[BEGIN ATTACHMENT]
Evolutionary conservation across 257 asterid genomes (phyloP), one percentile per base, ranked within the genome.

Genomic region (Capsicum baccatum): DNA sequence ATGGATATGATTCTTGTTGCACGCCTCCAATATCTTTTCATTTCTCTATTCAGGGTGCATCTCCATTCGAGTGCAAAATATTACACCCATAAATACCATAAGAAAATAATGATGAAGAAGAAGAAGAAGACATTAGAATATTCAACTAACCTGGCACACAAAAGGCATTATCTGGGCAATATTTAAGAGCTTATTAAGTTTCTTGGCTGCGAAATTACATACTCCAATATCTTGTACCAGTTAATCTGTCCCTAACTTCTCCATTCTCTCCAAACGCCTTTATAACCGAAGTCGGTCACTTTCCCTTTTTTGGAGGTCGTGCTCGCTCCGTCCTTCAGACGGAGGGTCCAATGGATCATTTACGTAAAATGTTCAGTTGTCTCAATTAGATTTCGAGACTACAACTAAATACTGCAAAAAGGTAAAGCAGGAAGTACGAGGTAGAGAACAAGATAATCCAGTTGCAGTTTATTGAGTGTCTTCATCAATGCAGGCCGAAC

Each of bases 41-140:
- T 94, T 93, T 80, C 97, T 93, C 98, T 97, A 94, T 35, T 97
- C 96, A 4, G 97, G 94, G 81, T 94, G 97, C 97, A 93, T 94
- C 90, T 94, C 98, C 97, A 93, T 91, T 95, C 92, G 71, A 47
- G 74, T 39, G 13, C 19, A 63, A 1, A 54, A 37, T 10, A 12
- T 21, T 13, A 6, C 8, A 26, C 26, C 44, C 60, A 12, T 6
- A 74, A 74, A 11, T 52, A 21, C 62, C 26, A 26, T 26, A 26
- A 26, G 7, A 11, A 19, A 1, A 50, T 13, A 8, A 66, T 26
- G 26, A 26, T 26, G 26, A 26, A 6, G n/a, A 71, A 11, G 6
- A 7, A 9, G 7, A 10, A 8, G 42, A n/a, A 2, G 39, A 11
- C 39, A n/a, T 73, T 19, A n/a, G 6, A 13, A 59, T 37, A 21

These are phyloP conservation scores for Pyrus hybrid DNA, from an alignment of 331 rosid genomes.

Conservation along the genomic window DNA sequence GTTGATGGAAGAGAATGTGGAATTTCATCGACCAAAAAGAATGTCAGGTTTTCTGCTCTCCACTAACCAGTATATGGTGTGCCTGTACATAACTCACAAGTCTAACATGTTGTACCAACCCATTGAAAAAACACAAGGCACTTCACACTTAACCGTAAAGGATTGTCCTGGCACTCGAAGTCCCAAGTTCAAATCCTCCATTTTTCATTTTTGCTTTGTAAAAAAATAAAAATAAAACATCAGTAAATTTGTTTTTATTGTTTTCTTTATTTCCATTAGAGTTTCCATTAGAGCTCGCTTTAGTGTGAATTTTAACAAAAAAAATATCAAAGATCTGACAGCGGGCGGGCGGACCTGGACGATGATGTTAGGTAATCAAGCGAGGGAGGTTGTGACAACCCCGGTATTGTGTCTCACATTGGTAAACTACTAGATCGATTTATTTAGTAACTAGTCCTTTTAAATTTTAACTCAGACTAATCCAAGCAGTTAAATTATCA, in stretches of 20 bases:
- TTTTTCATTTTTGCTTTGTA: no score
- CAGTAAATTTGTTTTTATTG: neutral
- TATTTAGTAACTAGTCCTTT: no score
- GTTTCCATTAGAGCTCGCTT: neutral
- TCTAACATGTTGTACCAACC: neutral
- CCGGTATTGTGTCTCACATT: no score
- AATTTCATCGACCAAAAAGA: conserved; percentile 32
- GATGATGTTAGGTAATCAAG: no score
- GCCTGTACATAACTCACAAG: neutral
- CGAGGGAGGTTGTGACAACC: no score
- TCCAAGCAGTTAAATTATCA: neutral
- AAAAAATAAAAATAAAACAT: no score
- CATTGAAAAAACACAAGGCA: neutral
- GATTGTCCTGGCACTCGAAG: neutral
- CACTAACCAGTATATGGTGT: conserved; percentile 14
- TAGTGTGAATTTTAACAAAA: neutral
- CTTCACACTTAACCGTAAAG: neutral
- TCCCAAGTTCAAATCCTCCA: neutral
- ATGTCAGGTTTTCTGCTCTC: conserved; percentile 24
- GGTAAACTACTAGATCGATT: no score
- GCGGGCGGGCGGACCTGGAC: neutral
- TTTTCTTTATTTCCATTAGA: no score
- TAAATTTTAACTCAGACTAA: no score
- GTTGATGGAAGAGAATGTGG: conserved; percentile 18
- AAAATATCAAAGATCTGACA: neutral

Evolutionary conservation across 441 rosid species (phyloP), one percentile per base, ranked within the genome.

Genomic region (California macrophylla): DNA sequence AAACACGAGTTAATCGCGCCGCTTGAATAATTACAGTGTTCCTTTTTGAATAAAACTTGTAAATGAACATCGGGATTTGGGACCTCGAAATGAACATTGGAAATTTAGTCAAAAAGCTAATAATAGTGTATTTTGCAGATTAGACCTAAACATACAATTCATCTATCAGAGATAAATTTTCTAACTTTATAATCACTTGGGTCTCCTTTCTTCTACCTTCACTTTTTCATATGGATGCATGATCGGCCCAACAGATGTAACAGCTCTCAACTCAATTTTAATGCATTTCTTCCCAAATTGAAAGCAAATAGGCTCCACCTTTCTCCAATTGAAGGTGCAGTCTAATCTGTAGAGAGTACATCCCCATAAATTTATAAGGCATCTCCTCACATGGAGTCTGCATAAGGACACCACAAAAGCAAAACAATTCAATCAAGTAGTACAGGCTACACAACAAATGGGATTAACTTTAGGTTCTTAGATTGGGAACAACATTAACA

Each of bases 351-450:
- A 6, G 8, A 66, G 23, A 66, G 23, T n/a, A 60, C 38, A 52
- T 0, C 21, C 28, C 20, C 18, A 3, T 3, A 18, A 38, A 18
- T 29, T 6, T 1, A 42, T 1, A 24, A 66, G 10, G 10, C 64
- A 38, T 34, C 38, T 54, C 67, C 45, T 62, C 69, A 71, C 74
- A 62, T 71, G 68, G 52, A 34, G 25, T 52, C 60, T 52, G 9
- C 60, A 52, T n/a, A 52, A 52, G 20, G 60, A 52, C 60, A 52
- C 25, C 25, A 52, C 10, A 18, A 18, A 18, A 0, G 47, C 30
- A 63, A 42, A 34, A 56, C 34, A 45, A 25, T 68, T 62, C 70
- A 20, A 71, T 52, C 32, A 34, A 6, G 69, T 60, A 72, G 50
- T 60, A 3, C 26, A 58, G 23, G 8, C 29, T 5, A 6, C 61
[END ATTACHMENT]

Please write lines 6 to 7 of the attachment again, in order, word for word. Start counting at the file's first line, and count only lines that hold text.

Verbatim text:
- C 90, T 94, C 98, C 97, A 93, T 91, T 95, C 92, G 71, A 47
- G 74, T 39, G 13, C 19, A 63, A 1, A 54, A 37, T 10, A 12